And who is the software meant for if not industry professionals? Apart from some IT guys upscaling their fav shows;)
Btw having to change prefix and suffix, or output directory per session, makes no sense. Maybe if it was possible to save the session, but having to set it up every time? Damn. Although thanks for telling me they exist, because I would never find something like this in ‘options’. These settonga should be where you choose the file format and specific to the currently selected file. And why on earth is there a clockable path selection, if it’s overriten by some setting from options. That’s just bonkers, sorry.
DaVinci Resolve right?
I’ve never used it before.
Since they let me download and use it for free, I tried it out.
You are right that they display the clip like [000000 - 023311]. I can see how that would be hard to keep track of in no time at all. Good thing they let you change that.
In the media tab, you can select the folder with the image sequence.
Use the ellipsis to select frame display mode and change it to sequence.
Once you’ve added it to your media pool, you can rename it.
I’m just a lazy programmer that wants to find the easy way out of everything.
I’m lazy, hence the post I don’t have time to rename stuff constantly. I wan’t to change it once, and be done with it. Hopefully Topaz adds some extra functionality in the future.
Thanks for your input:)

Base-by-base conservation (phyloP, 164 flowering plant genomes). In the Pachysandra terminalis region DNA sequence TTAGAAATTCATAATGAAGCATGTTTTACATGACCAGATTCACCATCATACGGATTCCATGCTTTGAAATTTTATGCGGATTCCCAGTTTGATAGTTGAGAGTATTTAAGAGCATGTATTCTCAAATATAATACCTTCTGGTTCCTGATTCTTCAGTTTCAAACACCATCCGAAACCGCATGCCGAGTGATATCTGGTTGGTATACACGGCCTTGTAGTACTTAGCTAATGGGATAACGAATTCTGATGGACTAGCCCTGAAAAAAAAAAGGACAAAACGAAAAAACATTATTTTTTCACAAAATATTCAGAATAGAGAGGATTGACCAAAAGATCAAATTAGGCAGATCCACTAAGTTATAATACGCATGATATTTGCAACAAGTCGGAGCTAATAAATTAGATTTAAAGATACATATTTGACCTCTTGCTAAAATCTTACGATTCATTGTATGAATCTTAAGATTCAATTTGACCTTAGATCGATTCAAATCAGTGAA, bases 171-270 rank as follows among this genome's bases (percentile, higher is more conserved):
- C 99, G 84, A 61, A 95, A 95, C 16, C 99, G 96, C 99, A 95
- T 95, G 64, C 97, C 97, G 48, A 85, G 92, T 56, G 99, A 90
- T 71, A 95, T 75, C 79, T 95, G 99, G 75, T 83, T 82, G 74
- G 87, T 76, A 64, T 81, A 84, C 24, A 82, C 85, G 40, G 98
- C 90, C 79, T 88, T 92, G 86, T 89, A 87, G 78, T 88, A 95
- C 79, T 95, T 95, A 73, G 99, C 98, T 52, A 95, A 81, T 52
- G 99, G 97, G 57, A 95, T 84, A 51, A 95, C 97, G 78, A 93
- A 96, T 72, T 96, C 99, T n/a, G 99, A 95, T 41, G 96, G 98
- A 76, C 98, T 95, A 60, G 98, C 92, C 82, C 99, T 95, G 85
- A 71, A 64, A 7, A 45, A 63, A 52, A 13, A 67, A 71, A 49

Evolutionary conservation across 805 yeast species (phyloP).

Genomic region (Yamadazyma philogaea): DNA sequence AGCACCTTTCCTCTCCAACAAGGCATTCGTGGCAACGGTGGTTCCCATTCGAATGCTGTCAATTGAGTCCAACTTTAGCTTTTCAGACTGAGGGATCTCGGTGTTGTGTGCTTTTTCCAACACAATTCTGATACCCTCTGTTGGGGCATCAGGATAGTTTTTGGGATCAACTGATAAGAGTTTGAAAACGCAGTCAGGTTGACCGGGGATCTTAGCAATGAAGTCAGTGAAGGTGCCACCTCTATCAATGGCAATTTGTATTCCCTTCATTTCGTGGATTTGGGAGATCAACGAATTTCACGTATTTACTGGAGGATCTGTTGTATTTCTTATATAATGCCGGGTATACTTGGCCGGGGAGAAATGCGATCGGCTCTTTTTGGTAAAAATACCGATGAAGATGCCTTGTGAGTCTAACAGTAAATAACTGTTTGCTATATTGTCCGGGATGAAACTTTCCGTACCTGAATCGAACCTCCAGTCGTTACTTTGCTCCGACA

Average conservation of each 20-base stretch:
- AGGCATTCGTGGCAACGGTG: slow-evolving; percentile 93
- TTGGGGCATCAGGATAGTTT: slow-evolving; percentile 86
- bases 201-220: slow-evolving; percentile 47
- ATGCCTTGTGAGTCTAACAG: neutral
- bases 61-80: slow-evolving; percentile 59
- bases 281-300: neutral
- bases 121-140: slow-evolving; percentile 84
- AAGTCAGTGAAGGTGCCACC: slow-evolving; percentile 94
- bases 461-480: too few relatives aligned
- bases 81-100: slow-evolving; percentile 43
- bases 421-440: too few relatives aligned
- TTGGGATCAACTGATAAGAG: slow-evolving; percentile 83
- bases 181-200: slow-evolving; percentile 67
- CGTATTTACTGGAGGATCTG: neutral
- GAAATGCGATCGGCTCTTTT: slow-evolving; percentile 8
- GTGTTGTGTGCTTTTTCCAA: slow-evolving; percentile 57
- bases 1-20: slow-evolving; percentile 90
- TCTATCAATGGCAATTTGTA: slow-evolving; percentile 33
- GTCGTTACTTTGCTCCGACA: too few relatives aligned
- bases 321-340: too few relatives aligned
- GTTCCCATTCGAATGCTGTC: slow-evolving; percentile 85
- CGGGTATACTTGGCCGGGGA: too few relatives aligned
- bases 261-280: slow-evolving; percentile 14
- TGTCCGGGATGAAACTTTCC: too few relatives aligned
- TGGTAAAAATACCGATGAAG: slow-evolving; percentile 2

Btw I highly recommend Davinci for any video and audio tasks. It’s fast, robust and industry proven. Ah and free with some minor limitations (AI noise reduction missing in free version? - sth like that)
I ditched Adobe Premiere and never looked back.
I’ll keep it around to see what magic it can work on my old VHS family videos. It’s missing mkv container output. Weirdly, it can output to H265 format, but it can’t open any that I already have. For sound, I only saw AAC format. I suppose a free tool that can do anything in AC3 or DTS is too unrealistic.
Anyway, back to the main topic!
Yes. VEAI should add the ability to name things better. It shouldn’t be that hard to do for them.
Now things have changed in TVAI. They know they need to change how it’s naming the output, but we don’t know when nor how that will be.
I’m confused and seem to be missing something. What’s wrong with having a folder named what you want and the files within just number sequences? That is the easiest way to do things. Seems like a big oversight on any other software to go the extra length to not program things that way. Again, this is just me being lazy.
Once TVAI gets the rough spots worked out of it, you should be able to use a lossless format and have total control of the naming. Technically you can do that right now with the CLI, but that’s a lot of extra work.